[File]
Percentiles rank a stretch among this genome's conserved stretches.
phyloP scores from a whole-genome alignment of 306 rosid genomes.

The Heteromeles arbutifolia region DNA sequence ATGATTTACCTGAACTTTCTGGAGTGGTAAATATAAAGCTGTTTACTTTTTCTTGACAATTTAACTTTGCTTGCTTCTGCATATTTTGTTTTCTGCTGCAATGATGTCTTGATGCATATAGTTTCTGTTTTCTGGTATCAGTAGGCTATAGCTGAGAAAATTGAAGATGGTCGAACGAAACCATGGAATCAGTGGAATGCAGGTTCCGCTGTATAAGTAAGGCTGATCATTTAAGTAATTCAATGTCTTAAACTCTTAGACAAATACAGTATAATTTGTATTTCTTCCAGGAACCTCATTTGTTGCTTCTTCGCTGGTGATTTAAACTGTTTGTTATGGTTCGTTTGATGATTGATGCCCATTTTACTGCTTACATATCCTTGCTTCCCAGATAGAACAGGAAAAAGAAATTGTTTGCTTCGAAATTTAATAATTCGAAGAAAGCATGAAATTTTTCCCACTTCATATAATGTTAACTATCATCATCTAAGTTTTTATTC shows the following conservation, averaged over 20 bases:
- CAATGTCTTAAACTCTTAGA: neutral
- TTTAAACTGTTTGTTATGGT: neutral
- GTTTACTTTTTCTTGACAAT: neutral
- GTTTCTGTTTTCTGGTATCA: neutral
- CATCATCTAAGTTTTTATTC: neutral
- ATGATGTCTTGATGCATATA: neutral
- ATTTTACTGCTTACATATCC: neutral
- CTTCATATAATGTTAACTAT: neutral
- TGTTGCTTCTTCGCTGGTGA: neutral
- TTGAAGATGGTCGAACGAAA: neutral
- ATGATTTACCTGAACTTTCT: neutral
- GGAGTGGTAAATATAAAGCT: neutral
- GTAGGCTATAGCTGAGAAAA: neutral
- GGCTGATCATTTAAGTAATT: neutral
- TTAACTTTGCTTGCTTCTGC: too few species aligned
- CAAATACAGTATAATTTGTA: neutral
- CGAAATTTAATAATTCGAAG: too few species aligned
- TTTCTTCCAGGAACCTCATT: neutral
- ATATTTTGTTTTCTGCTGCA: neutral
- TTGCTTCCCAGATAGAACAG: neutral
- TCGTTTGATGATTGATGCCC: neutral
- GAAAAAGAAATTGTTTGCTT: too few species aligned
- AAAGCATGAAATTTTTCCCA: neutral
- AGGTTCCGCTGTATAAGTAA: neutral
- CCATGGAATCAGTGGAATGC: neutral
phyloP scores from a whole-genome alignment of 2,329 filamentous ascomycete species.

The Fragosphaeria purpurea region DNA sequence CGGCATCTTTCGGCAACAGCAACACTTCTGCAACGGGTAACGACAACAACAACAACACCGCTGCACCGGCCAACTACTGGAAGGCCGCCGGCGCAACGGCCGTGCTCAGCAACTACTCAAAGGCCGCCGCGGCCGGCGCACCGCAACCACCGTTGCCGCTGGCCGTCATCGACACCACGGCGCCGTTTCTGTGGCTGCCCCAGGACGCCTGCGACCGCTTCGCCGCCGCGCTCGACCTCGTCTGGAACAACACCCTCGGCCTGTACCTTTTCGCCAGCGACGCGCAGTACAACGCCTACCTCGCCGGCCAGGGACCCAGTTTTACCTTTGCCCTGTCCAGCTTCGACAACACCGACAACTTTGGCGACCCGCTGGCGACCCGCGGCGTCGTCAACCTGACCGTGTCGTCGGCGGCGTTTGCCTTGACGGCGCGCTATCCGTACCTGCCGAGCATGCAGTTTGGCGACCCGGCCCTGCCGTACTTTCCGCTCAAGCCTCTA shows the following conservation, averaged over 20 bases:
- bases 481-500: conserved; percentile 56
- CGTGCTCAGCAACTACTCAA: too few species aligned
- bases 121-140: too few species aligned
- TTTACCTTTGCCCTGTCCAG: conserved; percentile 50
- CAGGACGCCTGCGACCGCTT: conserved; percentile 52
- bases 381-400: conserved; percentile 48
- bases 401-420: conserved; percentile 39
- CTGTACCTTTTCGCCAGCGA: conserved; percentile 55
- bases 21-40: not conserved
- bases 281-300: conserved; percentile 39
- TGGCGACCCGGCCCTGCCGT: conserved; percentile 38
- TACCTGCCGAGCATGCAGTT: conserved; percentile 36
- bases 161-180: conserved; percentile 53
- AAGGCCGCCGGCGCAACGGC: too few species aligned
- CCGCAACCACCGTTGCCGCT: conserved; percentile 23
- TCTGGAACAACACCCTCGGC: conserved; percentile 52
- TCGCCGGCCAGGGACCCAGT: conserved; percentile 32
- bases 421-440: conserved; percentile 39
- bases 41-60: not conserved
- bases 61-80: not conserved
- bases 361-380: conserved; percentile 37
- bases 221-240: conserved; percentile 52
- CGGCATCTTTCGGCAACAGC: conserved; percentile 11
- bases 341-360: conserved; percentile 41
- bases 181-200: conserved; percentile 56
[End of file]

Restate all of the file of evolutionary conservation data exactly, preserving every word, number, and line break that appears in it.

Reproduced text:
Percentiles rank a stretch among this genome's conserved stretches.
phyloP scores from a whole-genome alignment of 306 rosid genomes.

The Heteromeles arbutifolia region DNA sequence ATGATTTACCTGAACTTTCTGGAGTGGTAAATATAAAGCTGTTTACTTTTTCTTGACAATTTAACTTTGCTTGCTTCTGCATATTTTGTTTTCTGCTGCAATGATGTCTTGATGCATATAGTTTCTGTTTTCTGGTATCAGTAGGCTATAGCTGAGAAAATTGAAGATGGTCGAACGAAACCATGGAATCAGTGGAATGCAGGTTCCGCTGTATAAGTAAGGCTGATCATTTAAGTAATTCAATGTCTTAAACTCTTAGACAAATACAGTATAATTTGTATTTCTTCCAGGAACCTCATTTGTTGCTTCTTCGCTGGTGATTTAAACTGTTTGTTATGGTTCGTTTGATGATTGATGCCCATTTTACTGCTTACATATCCTTGCTTCCCAGATAGAACAGGAAAAAGAAATTGTTTGCTTCGAAATTTAATAATTCGAAGAAAGCATGAAATTTTTCCCACTTCATATAATGTTAACTATCATCATCTAAGTTTTTATTC shows the following conservation, averaged over 20 bases:
- CAATGTCTTAAACTCTTAGA: neutral
- TTTAAACTGTTTGTTATGGT: neutral
- GTTTACTTTTTCTTGACAAT: neutral
- GTTTCTGTTTTCTGGTATCA: neutral
- CATCATCTAAGTTTTTATTC: neutral
- ATGATGTCTTGATGCATATA: neutral
- ATTTTACTGCTTACATATCC: neutral
- CTTCATATAATGTTAACTAT: neutral
- TGTTGCTTCTTCGCTGGTGA: neutral
- TTGAAGATGGTCGAACGAAA: neutral
- ATGATTTACCTGAACTTTCT: neutral
- GGAGTGGTAAATATAAAGCT: neutral
- GTAGGCTATAGCTGAGAAAA: neutral
- GGCTGATCATTTAAGTAATT: neutral
- TTAACTTTGCTTGCTTCTGC: too few species aligned
- CAAATACAGTATAATTTGTA: neutral
- CGAAATTTAATAATTCGAAG: too few species aligned
- TTTCTTCCAGGAACCTCATT: neutral
- ATATTTTGTTTTCTGCTGCA: neutral
- TTGCTTCCCAGATAGAACAG: neutral
- TCGTTTGATGATTGATGCCC: neutral
- GAAAAAGAAATTGTTTGCTT: too few species aligned
- AAAGCATGAAATTTTTCCCA: neutral
- AGGTTCCGCTGTATAAGTAA: neutral
- CCATGGAATCAGTGGAATGC: neutral
phyloP scores from a whole-genome alignment of 2,329 filamentous ascomycete species.

The Fragosphaeria purpurea region DNA sequence CGGCATCTTTCGGCAACAGCAACACTTCTGCAACGGGTAACGACAACAACAACAACACCGCTGCACCGGCCAACTACTGGAAGGCCGCCGGCGCAACGGCCGTGCTCAGCAACTACTCAAAGGCCGCCGCGGCCGGCGCACCGCAACCACCGTTGCCGCTGGCCGTCATCGACACCACGGCGCCGTTTCTGTGGCTGCCCCAGGACGCCTGCGACCGCTTCGCCGCCGCGCTCGACCTCGTCTGGAACAACACCCTCGGCCTGTACCTTTTCGCCAGCGACGCGCAGTACAACGCCTACCTCGCCGGCCAGGGACCCAGTTTTACCTTTGCCCTGTCCAGCTTCGACAACACCGACAACTTTGGCGACCCGCTGGCGACCCGCGGCGTCGTCAACCTGACCGTGTCGTCGGCGGCGTTTGCCTTGACGGCGCGCTATCCGTACCTGCCGAGCATGCAGTTTGGCGACCCGGCCCTGCCGTACTTTCCGCTCAAGCCTCTA shows the following conservation, averaged over 20 bases:
- bases 481-500: conserved; percentile 56
- CGTGCTCAGCAACTACTCAA: too few species aligned
- bases 121-140: too few species aligned
- TTTACCTTTGCCCTGTCCAG: conserved; percentile 50
- CAGGACGCCTGCGACCGCTT: conserved; percentile 52
- bases 381-400: conserved; percentile 48
- bases 401-420: conserved; percentile 39
- CTGTACCTTTTCGCCAGCGA: conserved; percentile 55
- bases 21-40: not conserved
- bases 281-300: conserved; percentile 39
- TGGCGACCCGGCCCTGCCGT: conserved; percentile 38
- TACCTGCCGAGCATGCAGTT: conserved; percentile 36
- bases 161-180: conserved; percentile 53
- AAGGCCGCCGGCGCAACGGC: too few species aligned
- CCGCAACCACCGTTGCCGCT: conserved; percentile 23
- TCTGGAACAACACCCTCGGC: conserved; percentile 52
- TCGCCGGCCAGGGACCCAGT: conserved; percentile 32
- bases 421-440: conserved; percentile 39
- bases 41-60: not conserved
- bases 61-80: not conserved
- bases 361-380: conserved; percentile 37
- bases 221-240: conserved; percentile 52
- CGGCATCTTTCGGCAACAGC: conserved; percentile 11
- bases 341-360: conserved; percentile 41
- bases 181-200: conserved; percentile 56